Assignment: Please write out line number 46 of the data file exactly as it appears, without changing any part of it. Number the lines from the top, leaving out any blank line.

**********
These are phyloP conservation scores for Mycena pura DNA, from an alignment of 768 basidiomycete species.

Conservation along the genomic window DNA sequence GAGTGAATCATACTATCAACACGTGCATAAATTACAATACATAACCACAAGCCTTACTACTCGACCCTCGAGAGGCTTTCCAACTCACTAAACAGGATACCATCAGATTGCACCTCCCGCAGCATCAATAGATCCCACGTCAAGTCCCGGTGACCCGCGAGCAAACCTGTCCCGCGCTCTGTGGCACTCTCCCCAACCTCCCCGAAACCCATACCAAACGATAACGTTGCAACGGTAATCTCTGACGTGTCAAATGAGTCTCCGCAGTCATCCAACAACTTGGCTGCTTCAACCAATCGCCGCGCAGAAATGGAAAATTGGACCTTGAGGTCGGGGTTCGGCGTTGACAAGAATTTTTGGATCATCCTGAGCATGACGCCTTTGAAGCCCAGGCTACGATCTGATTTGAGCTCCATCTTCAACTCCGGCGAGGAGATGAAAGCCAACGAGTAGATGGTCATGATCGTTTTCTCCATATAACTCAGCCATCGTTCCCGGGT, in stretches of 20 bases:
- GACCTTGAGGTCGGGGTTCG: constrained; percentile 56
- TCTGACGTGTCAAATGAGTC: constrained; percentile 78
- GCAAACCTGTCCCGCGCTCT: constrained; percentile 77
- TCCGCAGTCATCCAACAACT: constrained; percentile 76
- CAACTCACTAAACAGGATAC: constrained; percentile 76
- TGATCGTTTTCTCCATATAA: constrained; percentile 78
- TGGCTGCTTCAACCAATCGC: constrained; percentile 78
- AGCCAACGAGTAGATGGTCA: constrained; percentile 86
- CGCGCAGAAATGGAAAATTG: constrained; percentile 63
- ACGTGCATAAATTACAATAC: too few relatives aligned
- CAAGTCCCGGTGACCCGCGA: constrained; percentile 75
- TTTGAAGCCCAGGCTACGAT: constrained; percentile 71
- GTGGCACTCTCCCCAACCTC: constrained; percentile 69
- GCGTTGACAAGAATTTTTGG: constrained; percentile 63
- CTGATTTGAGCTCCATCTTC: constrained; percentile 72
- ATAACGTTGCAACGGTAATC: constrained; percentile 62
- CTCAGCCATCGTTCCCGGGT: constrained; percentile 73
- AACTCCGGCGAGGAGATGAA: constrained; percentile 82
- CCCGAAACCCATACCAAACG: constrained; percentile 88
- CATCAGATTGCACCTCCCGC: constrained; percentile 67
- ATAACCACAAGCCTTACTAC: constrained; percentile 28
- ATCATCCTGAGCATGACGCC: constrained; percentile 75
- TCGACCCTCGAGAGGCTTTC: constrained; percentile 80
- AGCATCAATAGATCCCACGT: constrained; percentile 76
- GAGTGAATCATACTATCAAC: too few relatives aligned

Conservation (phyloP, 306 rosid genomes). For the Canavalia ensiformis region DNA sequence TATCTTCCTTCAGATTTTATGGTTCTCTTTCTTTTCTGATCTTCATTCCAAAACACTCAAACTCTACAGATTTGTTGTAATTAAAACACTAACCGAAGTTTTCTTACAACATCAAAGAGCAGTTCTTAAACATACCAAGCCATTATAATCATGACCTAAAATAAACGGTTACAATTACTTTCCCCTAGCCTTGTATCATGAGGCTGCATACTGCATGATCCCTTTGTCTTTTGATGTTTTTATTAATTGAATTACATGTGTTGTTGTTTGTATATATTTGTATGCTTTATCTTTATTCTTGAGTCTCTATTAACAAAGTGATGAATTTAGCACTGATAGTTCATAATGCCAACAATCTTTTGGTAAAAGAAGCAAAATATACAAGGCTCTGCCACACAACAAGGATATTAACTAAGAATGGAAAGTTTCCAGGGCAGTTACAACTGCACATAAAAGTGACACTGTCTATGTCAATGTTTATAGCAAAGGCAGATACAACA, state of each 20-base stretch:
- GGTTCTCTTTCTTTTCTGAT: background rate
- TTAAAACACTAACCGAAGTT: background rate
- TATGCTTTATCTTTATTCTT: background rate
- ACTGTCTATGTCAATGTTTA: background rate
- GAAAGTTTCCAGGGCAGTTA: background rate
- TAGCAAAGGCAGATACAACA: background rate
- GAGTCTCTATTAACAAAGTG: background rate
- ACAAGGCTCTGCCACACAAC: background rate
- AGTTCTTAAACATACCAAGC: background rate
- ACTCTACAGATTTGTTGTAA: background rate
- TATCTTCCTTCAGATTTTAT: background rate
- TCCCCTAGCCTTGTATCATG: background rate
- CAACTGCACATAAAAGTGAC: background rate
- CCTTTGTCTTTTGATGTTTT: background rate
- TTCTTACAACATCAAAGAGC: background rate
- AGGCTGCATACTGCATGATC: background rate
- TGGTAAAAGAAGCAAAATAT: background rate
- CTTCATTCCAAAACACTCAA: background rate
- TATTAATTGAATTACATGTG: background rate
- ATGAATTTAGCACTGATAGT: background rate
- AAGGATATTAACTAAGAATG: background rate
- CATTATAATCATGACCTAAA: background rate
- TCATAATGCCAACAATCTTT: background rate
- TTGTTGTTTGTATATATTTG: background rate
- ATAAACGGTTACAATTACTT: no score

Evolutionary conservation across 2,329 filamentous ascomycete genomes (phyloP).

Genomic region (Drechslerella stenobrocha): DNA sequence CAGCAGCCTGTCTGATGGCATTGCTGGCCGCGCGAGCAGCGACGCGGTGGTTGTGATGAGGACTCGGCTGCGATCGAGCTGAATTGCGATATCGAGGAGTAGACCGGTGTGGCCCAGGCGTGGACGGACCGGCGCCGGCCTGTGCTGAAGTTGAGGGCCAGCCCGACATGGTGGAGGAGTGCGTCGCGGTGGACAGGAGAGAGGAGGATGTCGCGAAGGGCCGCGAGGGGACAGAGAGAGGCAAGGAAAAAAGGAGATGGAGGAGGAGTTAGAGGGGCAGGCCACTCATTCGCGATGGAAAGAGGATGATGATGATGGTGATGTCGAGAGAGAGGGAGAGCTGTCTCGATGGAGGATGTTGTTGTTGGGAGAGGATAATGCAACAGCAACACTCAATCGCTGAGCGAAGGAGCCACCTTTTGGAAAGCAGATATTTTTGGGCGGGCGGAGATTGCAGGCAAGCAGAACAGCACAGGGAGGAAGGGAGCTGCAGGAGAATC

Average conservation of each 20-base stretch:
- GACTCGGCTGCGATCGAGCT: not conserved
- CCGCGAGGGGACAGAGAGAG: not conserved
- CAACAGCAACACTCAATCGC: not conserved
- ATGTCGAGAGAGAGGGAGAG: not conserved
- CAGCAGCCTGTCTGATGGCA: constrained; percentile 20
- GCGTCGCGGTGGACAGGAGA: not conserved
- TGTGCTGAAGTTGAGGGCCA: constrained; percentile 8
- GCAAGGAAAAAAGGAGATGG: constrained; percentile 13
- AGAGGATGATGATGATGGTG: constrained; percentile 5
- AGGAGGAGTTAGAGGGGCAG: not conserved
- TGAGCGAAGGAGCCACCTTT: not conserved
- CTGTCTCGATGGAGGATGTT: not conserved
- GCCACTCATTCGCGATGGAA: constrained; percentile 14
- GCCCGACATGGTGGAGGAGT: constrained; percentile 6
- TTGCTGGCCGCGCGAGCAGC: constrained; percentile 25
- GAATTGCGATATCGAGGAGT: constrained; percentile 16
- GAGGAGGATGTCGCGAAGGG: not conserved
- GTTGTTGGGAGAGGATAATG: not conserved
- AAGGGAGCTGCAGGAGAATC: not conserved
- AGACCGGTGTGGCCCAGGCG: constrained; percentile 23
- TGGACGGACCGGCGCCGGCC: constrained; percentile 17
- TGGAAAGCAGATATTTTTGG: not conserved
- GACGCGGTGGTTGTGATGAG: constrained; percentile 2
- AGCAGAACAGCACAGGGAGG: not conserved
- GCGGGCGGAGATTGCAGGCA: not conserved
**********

- CTTCATTCCAAAACACTCAA: background rate